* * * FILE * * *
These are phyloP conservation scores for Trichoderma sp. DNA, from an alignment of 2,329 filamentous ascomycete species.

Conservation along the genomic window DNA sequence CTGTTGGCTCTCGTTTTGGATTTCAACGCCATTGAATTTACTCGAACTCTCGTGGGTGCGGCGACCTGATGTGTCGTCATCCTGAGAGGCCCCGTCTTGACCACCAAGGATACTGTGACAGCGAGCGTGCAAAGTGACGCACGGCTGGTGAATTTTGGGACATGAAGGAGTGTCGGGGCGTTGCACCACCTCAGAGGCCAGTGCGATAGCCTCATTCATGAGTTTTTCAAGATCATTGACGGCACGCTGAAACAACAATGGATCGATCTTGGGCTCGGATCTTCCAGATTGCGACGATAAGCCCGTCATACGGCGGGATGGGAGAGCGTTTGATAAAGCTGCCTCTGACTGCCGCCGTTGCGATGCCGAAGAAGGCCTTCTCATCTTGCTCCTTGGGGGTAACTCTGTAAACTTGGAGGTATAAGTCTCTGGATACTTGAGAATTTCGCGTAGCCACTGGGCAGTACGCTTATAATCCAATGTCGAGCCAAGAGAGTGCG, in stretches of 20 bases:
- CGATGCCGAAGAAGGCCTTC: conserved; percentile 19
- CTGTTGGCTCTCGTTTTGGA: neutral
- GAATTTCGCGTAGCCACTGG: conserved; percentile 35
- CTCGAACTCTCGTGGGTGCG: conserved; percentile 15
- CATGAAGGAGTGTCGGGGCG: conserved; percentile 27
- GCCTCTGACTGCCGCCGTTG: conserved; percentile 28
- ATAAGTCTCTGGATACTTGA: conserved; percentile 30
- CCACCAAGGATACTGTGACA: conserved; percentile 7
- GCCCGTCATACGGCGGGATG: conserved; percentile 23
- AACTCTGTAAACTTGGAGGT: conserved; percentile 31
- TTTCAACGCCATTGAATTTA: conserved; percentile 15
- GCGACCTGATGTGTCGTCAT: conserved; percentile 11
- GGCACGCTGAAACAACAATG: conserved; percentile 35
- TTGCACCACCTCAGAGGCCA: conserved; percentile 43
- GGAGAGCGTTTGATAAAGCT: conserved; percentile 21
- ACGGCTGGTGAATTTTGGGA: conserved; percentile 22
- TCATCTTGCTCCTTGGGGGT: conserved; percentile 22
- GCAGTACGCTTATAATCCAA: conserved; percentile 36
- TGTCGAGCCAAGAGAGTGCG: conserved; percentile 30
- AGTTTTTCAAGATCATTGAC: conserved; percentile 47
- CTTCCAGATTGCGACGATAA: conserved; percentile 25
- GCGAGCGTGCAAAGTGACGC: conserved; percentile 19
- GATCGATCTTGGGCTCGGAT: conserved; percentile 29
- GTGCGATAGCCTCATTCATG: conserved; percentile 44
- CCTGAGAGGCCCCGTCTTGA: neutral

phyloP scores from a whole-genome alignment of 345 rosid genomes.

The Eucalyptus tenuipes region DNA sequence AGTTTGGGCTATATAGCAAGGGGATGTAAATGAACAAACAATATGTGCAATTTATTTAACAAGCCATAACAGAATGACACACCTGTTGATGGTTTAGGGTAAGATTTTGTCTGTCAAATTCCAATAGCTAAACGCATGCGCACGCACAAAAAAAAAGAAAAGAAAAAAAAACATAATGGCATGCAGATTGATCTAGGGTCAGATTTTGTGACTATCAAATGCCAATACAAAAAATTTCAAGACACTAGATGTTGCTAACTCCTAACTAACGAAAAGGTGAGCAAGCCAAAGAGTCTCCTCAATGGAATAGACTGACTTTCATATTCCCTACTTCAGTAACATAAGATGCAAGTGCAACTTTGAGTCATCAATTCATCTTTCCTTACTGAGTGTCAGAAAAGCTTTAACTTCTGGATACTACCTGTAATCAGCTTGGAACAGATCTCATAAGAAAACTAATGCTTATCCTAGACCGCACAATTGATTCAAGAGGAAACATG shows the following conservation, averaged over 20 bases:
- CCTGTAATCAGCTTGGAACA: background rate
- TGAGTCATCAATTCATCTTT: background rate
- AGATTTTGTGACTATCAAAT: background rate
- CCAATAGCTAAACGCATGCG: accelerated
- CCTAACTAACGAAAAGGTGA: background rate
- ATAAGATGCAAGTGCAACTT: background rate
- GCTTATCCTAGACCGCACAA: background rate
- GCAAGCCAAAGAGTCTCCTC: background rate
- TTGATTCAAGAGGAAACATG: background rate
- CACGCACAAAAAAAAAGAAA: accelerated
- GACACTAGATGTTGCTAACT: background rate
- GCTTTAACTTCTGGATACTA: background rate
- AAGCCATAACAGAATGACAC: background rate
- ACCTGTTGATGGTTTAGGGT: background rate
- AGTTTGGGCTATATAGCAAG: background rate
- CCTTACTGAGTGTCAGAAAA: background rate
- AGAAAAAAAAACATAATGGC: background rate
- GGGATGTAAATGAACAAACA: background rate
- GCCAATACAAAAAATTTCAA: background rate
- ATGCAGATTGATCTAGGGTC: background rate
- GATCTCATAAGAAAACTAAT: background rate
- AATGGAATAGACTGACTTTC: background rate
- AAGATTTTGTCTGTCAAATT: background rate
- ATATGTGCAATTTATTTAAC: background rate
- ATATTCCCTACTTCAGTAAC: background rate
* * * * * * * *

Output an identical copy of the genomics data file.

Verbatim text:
These are phyloP conservation scores for Trichoderma sp. DNA, from an alignment of 2,329 filamentous ascomycete species.

Conservation along the genomic window DNA sequence CTGTTGGCTCTCGTTTTGGATTTCAACGCCATTGAATTTACTCGAACTCTCGTGGGTGCGGCGACCTGATGTGTCGTCATCCTGAGAGGCCCCGTCTTGACCACCAAGGATACTGTGACAGCGAGCGTGCAAAGTGACGCACGGCTGGTGAATTTTGGGACATGAAGGAGTGTCGGGGCGTTGCACCACCTCAGAGGCCAGTGCGATAGCCTCATTCATGAGTTTTTCAAGATCATTGACGGCACGCTGAAACAACAATGGATCGATCTTGGGCTCGGATCTTCCAGATTGCGACGATAAGCCCGTCATACGGCGGGATGGGAGAGCGTTTGATAAAGCTGCCTCTGACTGCCGCCGTTGCGATGCCGAAGAAGGCCTTCTCATCTTGCTCCTTGGGGGTAACTCTGTAAACTTGGAGGTATAAGTCTCTGGATACTTGAGAATTTCGCGTAGCCACTGGGCAGTACGCTTATAATCCAATGTCGAGCCAAGAGAGTGCG, in stretches of 20 bases:
- CGATGCCGAAGAAGGCCTTC: conserved; percentile 19
- CTGTTGGCTCTCGTTTTGGA: neutral
- GAATTTCGCGTAGCCACTGG: conserved; percentile 35
- CTCGAACTCTCGTGGGTGCG: conserved; percentile 15
- CATGAAGGAGTGTCGGGGCG: conserved; percentile 27
- GCCTCTGACTGCCGCCGTTG: conserved; percentile 28
- ATAAGTCTCTGGATACTTGA: conserved; percentile 30
- CCACCAAGGATACTGTGACA: conserved; percentile 7
- GCCCGTCATACGGCGGGATG: conserved; percentile 23
- AACTCTGTAAACTTGGAGGT: conserved; percentile 31
- TTTCAACGCCATTGAATTTA: conserved; percentile 15
- GCGACCTGATGTGTCGTCAT: conserved; percentile 11
- GGCACGCTGAAACAACAATG: conserved; percentile 35
- TTGCACCACCTCAGAGGCCA: conserved; percentile 43
- GGAGAGCGTTTGATAAAGCT: conserved; percentile 21
- ACGGCTGGTGAATTTTGGGA: conserved; percentile 22
- TCATCTTGCTCCTTGGGGGT: conserved; percentile 22
- GCAGTACGCTTATAATCCAA: conserved; percentile 36
- TGTCGAGCCAAGAGAGTGCG: conserved; percentile 30
- AGTTTTTCAAGATCATTGAC: conserved; percentile 47
- CTTCCAGATTGCGACGATAA: conserved; percentile 25
- GCGAGCGTGCAAAGTGACGC: conserved; percentile 19
- GATCGATCTTGGGCTCGGAT: conserved; percentile 29
- GTGCGATAGCCTCATTCATG: conserved; percentile 44
- CCTGAGAGGCCCCGTCTTGA: neutral

phyloP scores from a whole-genome alignment of 345 rosid genomes.

The Eucalyptus tenuipes region DNA sequence AGTTTGGGCTATATAGCAAGGGGATGTAAATGAACAAACAATATGTGCAATTTATTTAACAAGCCATAACAGAATGACACACCTGTTGATGGTTTAGGGTAAGATTTTGTCTGTCAAATTCCAATAGCTAAACGCATGCGCACGCACAAAAAAAAAGAAAAGAAAAAAAAACATAATGGCATGCAGATTGATCTAGGGTCAGATTTTGTGACTATCAAATGCCAATACAAAAAATTTCAAGACACTAGATGTTGCTAACTCCTAACTAACGAAAAGGTGAGCAAGCCAAAGAGTCTCCTCAATGGAATAGACTGACTTTCATATTCCCTACTTCAGTAACATAAGATGCAAGTGCAACTTTGAGTCATCAATTCATCTTTCCTTACTGAGTGTCAGAAAAGCTTTAACTTCTGGATACTACCTGTAATCAGCTTGGAACAGATCTCATAAGAAAACTAATGCTTATCCTAGACCGCACAATTGATTCAAGAGGAAACATG shows the following conservation, averaged over 20 bases:
- CCTGTAATCAGCTTGGAACA: background rate
- TGAGTCATCAATTCATCTTT: background rate
- AGATTTTGTGACTATCAAAT: background rate
- CCAATAGCTAAACGCATGCG: accelerated
- CCTAACTAACGAAAAGGTGA: background rate
- ATAAGATGCAAGTGCAACTT: background rate
- GCTTATCCTAGACCGCACAA: background rate
- GCAAGCCAAAGAGTCTCCTC: background rate
- TTGATTCAAGAGGAAACATG: background rate
- CACGCACAAAAAAAAAGAAA: accelerated
- GACACTAGATGTTGCTAACT: background rate
- GCTTTAACTTCTGGATACTA: background rate
- AAGCCATAACAGAATGACAC: background rate
- ACCTGTTGATGGTTTAGGGT: background rate
- AGTTTGGGCTATATAGCAAG: background rate
- CCTTACTGAGTGTCAGAAAA: background rate
- AGAAAAAAAAACATAATGGC: background rate
- GGGATGTAAATGAACAAACA: background rate
- GCCAATACAAAAAATTTCAA: background rate
- ATGCAGATTGATCTAGGGTC: background rate
- GATCTCATAAGAAAACTAAT: background rate
- AATGGAATAGACTGACTTTC: background rate
- AAGATTTTGTCTGTCAAATT: background rate
- ATATGTGCAATTTATTTAAC: background rate
- ATATTCCCTACTTCAGTAAC: background rate